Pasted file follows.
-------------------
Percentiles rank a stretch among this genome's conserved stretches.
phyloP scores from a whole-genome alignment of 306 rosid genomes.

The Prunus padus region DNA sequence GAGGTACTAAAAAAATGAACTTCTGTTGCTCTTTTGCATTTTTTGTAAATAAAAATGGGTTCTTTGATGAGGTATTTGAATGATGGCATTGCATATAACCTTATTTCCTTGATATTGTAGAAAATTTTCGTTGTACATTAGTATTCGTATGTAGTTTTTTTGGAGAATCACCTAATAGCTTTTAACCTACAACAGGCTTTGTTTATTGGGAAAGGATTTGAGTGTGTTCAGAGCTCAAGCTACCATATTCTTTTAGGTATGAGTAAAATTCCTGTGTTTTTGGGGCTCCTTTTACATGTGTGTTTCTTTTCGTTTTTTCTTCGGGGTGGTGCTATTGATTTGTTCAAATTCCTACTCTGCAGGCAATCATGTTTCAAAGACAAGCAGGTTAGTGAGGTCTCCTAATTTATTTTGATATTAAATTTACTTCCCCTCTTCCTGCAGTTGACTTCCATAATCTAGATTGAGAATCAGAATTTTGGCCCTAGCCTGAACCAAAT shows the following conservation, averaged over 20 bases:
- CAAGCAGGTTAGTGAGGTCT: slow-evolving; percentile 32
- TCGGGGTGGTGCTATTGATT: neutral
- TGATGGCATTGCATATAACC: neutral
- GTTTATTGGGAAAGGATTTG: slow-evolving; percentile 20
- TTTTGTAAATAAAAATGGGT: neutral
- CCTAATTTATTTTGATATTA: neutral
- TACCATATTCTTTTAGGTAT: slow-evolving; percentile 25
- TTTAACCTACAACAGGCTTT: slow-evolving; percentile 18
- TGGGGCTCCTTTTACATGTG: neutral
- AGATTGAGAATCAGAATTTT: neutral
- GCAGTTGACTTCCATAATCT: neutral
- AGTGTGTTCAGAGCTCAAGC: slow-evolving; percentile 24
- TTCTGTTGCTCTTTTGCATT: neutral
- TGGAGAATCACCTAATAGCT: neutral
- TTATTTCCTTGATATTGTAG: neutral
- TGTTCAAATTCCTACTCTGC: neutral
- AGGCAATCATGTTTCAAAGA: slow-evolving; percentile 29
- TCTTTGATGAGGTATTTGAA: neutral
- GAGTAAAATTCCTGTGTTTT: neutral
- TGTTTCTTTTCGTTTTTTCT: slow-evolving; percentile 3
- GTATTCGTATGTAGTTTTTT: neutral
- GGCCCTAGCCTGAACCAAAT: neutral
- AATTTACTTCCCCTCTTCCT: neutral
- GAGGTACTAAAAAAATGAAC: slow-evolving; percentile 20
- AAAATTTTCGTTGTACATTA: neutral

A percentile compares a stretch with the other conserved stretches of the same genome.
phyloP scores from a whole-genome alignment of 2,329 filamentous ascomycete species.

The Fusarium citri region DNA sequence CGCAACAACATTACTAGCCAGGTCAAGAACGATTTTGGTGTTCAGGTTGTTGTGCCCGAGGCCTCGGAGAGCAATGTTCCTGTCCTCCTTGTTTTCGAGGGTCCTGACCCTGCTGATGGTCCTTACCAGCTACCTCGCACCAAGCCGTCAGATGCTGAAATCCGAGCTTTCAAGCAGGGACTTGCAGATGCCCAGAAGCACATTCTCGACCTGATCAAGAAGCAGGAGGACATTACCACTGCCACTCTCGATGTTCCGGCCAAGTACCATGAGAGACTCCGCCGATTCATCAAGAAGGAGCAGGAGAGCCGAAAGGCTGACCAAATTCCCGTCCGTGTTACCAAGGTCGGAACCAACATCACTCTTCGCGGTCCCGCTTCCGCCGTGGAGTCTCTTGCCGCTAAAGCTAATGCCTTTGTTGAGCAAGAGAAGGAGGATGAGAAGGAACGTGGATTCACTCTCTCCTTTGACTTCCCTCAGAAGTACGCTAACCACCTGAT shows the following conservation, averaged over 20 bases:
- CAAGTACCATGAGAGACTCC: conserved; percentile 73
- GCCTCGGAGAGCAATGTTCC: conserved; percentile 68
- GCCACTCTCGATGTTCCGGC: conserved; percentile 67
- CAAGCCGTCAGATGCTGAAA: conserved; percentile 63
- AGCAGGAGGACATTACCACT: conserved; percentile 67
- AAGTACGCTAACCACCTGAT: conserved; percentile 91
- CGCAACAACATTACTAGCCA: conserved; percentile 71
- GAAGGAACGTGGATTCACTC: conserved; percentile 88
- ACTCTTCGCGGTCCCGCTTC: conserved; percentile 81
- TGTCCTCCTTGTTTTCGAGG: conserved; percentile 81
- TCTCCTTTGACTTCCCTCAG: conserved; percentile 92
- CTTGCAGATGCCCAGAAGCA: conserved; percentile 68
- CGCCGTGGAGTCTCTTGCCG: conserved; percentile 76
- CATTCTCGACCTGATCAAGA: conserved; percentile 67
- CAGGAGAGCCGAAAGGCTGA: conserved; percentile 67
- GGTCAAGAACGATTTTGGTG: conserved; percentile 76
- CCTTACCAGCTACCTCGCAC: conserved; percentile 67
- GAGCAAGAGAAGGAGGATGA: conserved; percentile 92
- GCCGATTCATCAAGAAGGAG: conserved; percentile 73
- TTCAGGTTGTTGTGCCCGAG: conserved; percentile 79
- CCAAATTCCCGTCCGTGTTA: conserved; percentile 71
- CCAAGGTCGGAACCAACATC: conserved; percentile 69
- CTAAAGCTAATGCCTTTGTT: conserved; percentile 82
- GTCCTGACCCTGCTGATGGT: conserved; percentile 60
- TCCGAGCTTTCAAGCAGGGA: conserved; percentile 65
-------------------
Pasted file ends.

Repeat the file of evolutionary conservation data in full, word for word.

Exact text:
Percentiles rank a stretch among this genome's conserved stretches.
phyloP scores from a whole-genome alignment of 306 rosid genomes.

The Prunus padus region DNA sequence GAGGTACTAAAAAAATGAACTTCTGTTGCTCTTTTGCATTTTTTGTAAATAAAAATGGGTTCTTTGATGAGGTATTTGAATGATGGCATTGCATATAACCTTATTTCCTTGATATTGTAGAAAATTTTCGTTGTACATTAGTATTCGTATGTAGTTTTTTTGGAGAATCACCTAATAGCTTTTAACCTACAACAGGCTTTGTTTATTGGGAAAGGATTTGAGTGTGTTCAGAGCTCAAGCTACCATATTCTTTTAGGTATGAGTAAAATTCCTGTGTTTTTGGGGCTCCTTTTACATGTGTGTTTCTTTTCGTTTTTTCTTCGGGGTGGTGCTATTGATTTGTTCAAATTCCTACTCTGCAGGCAATCATGTTTCAAAGACAAGCAGGTTAGTGAGGTCTCCTAATTTATTTTGATATTAAATTTACTTCCCCTCTTCCTGCAGTTGACTTCCATAATCTAGATTGAGAATCAGAATTTTGGCCCTAGCCTGAACCAAAT shows the following conservation, averaged over 20 bases:
- CAAGCAGGTTAGTGAGGTCT: slow-evolving; percentile 32
- TCGGGGTGGTGCTATTGATT: neutral
- TGATGGCATTGCATATAACC: neutral
- GTTTATTGGGAAAGGATTTG: slow-evolving; percentile 20
- TTTTGTAAATAAAAATGGGT: neutral
- CCTAATTTATTTTGATATTA: neutral
- TACCATATTCTTTTAGGTAT: slow-evolving; percentile 25
- TTTAACCTACAACAGGCTTT: slow-evolving; percentile 18
- TGGGGCTCCTTTTACATGTG: neutral
- AGATTGAGAATCAGAATTTT: neutral
- GCAGTTGACTTCCATAATCT: neutral
- AGTGTGTTCAGAGCTCAAGC: slow-evolving; percentile 24
- TTCTGTTGCTCTTTTGCATT: neutral
- TGGAGAATCACCTAATAGCT: neutral
- TTATTTCCTTGATATTGTAG: neutral
- TGTTCAAATTCCTACTCTGC: neutral
- AGGCAATCATGTTTCAAAGA: slow-evolving; percentile 29
- TCTTTGATGAGGTATTTGAA: neutral
- GAGTAAAATTCCTGTGTTTT: neutral
- TGTTTCTTTTCGTTTTTTCT: slow-evolving; percentile 3
- GTATTCGTATGTAGTTTTTT: neutral
- GGCCCTAGCCTGAACCAAAT: neutral
- AATTTACTTCCCCTCTTCCT: neutral
- GAGGTACTAAAAAAATGAAC: slow-evolving; percentile 20
- AAAATTTTCGTTGTACATTA: neutral

A percentile compares a stretch with the other conserved stretches of the same genome.
phyloP scores from a whole-genome alignment of 2,329 filamentous ascomycete species.

The Fusarium citri region DNA sequence CGCAACAACATTACTAGCCAGGTCAAGAACGATTTTGGTGTTCAGGTTGTTGTGCCCGAGGCCTCGGAGAGCAATGTTCCTGTCCTCCTTGTTTTCGAGGGTCCTGACCCTGCTGATGGTCCTTACCAGCTACCTCGCACCAAGCCGTCAGATGCTGAAATCCGAGCTTTCAAGCAGGGACTTGCAGATGCCCAGAAGCACATTCTCGACCTGATCAAGAAGCAGGAGGACATTACCACTGCCACTCTCGATGTTCCGGCCAAGTACCATGAGAGACTCCGCCGATTCATCAAGAAGGAGCAGGAGAGCCGAAAGGCTGACCAAATTCCCGTCCGTGTTACCAAGGTCGGAACCAACATCACTCTTCGCGGTCCCGCTTCCGCCGTGGAGTCTCTTGCCGCTAAAGCTAATGCCTTTGTTGAGCAAGAGAAGGAGGATGAGAAGGAACGTGGATTCACTCTCTCCTTTGACTTCCCTCAGAAGTACGCTAACCACCTGAT shows the following conservation, averaged over 20 bases:
- CAAGTACCATGAGAGACTCC: conserved; percentile 73
- GCCTCGGAGAGCAATGTTCC: conserved; percentile 68
- GCCACTCTCGATGTTCCGGC: conserved; percentile 67
- CAAGCCGTCAGATGCTGAAA: conserved; percentile 63
- AGCAGGAGGACATTACCACT: conserved; percentile 67
- AAGTACGCTAACCACCTGAT: conserved; percentile 91
- CGCAACAACATTACTAGCCA: conserved; percentile 71
- GAAGGAACGTGGATTCACTC: conserved; percentile 88
- ACTCTTCGCGGTCCCGCTTC: conserved; percentile 81
- TGTCCTCCTTGTTTTCGAGG: conserved; percentile 81
- TCTCCTTTGACTTCCCTCAG: conserved; percentile 92
- CTTGCAGATGCCCAGAAGCA: conserved; percentile 68
- CGCCGTGGAGTCTCTTGCCG: conserved; percentile 76
- CATTCTCGACCTGATCAAGA: conserved; percentile 67
- CAGGAGAGCCGAAAGGCTGA: conserved; percentile 67
- GGTCAAGAACGATTTTGGTG: conserved; percentile 76
- CCTTACCAGCTACCTCGCAC: conserved; percentile 67
- GAGCAAGAGAAGGAGGATGA: conserved; percentile 92
- GCCGATTCATCAAGAAGGAG: conserved; percentile 73
- TTCAGGTTGTTGTGCCCGAG: conserved; percentile 79
- CCAAATTCCCGTCCGTGTTA: conserved; percentile 71
- CCAAGGTCGGAACCAACATC: conserved; percentile 69
- CTAAAGCTAATGCCTTTGTT: conserved; percentile 82
- GTCCTGACCCTGCTGATGGT: conserved; percentile 60
- TCCGAGCTTTCAAGCAGGGA: conserved; percentile 65